23 May 08
After six rounds of the 2008 World Rally Championship, BP-Ford team leader Mikko Hirvonen heads the fight for drivers' title, three points clear of defending champion Sebastien Loeb.
Following his first WRC win of the year, in Jordan, Hirvonen finished second on the most recent round in Sardegna to stay ahead of Loeb in the drivers' contest - even though the Frenchman has now won four rallies in 2008.
Hirvonen, however, has been far a more reliable points scorer this season than Loeb - or anybody else for that matter. And while Loeb's record has been hit or miss (he either wins or gets nothing) Hirvonen has been steadily banging in the results and banking the points.
It hasn't been plain sailing for the 27-year-old Finn, however, and on many rallies this year he has struggled to match the outright speed of Loeb and, increasingly, his own team-mate Jari Matti Latvala.
WRC.com caught up with Mikko after the Rally d'Italia Sardegna to ask him about the recent event and the challenges he faces this year.
Where are you now?
I'm at home in Finland.
Can you sum up your Rally Sardinia in one word?
Before the rally there was a lot of talk about the state of the stages and the damage the pre-event rain had done. What were they like to drive?
A lot better than we thought they would be. During the recce it was raining quite heavily and we thought the rain was going to make the stages soft - especially second time through. We were expecting conditions to be really, really rough but it was very good actually. I've never seen those stages in such a good condition for the first run.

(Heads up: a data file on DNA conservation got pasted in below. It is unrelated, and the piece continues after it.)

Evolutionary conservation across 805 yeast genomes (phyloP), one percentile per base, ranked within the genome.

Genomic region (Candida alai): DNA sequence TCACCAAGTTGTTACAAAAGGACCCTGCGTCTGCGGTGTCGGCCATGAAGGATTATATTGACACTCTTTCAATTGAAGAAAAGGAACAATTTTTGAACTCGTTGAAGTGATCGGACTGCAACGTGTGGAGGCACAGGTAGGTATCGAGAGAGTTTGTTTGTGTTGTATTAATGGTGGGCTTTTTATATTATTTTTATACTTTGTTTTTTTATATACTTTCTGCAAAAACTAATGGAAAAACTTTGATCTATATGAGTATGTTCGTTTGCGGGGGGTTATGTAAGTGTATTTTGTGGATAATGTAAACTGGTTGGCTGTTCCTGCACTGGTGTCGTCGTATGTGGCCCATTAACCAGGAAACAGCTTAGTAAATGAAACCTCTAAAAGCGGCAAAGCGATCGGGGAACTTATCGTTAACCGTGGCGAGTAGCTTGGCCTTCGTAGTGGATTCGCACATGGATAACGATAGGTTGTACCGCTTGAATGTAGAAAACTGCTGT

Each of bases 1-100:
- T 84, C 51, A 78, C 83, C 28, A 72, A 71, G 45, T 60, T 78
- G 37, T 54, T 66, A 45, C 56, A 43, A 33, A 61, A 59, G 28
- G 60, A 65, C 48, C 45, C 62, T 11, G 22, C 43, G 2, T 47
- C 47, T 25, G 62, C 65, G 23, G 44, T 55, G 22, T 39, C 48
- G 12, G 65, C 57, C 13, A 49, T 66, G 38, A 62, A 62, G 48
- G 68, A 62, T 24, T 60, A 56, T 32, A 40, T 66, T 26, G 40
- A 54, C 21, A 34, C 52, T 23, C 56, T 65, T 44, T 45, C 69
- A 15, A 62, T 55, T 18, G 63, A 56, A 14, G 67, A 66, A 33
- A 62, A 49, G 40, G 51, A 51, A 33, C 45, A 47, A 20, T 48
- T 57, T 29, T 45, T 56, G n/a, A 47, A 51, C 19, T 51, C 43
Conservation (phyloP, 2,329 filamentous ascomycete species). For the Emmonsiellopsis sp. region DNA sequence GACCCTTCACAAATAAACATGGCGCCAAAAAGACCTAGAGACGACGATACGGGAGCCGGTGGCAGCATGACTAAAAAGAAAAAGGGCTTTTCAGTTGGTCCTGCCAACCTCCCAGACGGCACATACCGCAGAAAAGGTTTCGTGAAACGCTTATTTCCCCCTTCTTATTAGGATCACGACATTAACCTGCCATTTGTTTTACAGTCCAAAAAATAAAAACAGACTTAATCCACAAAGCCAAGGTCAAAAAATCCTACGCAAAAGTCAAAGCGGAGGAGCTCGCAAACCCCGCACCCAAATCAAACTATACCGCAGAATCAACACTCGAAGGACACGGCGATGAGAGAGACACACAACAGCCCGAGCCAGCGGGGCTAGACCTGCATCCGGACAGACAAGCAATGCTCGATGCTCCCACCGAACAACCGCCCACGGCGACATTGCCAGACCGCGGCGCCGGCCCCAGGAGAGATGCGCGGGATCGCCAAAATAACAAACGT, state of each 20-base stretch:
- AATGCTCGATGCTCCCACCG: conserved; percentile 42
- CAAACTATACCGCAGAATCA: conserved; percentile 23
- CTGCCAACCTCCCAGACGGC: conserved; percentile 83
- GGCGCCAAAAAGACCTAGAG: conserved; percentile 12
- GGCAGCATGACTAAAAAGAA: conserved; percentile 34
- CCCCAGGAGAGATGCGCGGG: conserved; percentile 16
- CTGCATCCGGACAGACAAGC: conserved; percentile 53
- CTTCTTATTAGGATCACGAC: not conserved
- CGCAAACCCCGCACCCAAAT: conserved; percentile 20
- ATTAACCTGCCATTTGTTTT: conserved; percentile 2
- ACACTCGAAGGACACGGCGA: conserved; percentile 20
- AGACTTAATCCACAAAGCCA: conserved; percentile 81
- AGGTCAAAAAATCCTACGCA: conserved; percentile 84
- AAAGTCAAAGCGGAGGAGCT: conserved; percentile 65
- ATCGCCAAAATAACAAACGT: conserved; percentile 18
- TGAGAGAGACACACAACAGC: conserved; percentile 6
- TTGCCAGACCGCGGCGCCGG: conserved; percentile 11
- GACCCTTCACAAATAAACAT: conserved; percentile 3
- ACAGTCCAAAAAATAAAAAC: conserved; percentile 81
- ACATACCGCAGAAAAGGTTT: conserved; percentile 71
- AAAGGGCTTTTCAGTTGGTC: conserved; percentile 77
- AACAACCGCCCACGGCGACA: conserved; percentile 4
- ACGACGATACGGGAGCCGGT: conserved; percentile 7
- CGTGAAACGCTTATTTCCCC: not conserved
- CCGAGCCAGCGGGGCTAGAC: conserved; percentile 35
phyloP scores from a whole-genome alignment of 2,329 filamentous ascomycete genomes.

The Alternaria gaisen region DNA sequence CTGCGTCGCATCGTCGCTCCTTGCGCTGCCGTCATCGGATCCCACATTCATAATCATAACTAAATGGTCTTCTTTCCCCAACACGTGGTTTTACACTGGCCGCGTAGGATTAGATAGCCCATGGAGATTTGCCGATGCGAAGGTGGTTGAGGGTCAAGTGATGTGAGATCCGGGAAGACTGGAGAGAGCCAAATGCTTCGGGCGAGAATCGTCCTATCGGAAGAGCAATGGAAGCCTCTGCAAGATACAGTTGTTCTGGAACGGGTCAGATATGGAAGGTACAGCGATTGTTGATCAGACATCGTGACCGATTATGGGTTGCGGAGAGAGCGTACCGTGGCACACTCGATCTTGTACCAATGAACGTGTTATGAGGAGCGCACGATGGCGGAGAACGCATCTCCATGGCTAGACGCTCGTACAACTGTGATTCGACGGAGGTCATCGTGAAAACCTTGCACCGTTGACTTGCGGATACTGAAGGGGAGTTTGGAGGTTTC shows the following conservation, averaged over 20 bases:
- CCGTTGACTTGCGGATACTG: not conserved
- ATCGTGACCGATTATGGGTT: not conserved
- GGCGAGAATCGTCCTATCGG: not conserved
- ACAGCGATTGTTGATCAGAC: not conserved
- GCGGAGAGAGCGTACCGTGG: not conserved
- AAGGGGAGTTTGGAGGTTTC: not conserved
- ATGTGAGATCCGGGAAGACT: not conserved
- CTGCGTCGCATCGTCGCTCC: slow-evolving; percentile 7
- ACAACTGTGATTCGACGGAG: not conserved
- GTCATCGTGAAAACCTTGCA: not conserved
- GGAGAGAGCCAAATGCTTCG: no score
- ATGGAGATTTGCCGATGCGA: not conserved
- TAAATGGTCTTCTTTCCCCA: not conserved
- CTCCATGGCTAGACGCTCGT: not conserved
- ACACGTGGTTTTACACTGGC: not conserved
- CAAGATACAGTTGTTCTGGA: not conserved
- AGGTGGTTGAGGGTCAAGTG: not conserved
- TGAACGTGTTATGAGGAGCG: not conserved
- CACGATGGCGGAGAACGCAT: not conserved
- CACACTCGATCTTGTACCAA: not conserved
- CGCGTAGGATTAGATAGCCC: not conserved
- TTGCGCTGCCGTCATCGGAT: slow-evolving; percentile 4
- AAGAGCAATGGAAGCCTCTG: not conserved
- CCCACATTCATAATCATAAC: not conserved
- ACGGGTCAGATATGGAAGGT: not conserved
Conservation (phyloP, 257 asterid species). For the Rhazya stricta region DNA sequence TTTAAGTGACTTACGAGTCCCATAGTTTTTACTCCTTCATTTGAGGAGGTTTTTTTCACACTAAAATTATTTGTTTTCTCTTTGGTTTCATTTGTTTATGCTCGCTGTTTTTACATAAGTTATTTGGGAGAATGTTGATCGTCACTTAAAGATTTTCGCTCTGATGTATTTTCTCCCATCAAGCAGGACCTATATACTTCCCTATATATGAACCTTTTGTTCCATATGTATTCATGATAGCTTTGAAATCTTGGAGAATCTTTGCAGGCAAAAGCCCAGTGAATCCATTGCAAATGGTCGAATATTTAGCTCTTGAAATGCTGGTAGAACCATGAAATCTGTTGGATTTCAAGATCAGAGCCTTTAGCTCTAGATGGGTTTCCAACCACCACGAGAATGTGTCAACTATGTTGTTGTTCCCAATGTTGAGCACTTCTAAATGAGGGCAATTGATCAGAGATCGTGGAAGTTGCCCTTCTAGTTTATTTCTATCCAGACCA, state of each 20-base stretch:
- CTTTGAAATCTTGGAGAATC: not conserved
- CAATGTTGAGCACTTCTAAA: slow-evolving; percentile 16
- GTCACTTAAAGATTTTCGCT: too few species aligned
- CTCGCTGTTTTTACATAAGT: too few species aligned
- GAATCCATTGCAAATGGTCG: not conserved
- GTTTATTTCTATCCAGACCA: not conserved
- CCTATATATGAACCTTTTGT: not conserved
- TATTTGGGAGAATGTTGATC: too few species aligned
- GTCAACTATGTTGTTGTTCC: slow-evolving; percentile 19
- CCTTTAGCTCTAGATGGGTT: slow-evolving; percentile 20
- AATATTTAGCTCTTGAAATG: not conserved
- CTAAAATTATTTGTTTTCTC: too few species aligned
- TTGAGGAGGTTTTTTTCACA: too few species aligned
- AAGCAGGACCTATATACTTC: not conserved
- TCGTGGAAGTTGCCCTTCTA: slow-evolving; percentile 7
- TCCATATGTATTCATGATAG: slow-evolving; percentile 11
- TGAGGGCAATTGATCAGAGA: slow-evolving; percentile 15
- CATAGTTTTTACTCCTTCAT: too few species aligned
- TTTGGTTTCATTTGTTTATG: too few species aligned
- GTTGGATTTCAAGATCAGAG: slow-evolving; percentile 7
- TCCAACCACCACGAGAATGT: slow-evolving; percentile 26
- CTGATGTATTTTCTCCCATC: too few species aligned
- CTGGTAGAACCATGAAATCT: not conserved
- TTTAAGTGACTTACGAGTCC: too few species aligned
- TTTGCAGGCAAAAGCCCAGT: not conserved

What did you think when Jari-Matti Latvala was 16 seconds quicker than you through SS1?
I was a little bit surprised. I knew he was going to be faster than me - for sure - because of the road position. But I was thinking because it was a little bit damp in the morning that might help me a bit. When I saw the time it felt like it was actually the opposite and I'd be losing even more time. So I was a little bit concerned, even after the first stage, that we'd be losing a lot of time throughout Friday.
And what did you think when he went off on the next stage?
I thought okay, he's been pushing absolutely at the maximum, as he always does, and he's made a small mistake. Okay, in a way it made an easier situation for me. I knew he was going to lose some time so he probably wouldn't take any points away from me.
At the end of day two you and Jari-Matti tied second place. Did the pair of you discuss the situation back in service?
Yeah, we were laughing about it. Okay, Jari-Matti had a fantastic day to come from so far behind to end the day equal. But we both knew that it was going to be a hell of a fight on Sunday. We didn't discuss team orders or anything like than on Saturday night. We both knew that Sebastien wasn't that far ahead either so the feeling for both of use was okay, let's go flat out.
Were there team orders on Sunday morning?
Not in the morning, no. We were allowed to go flat out and then we would see the situation.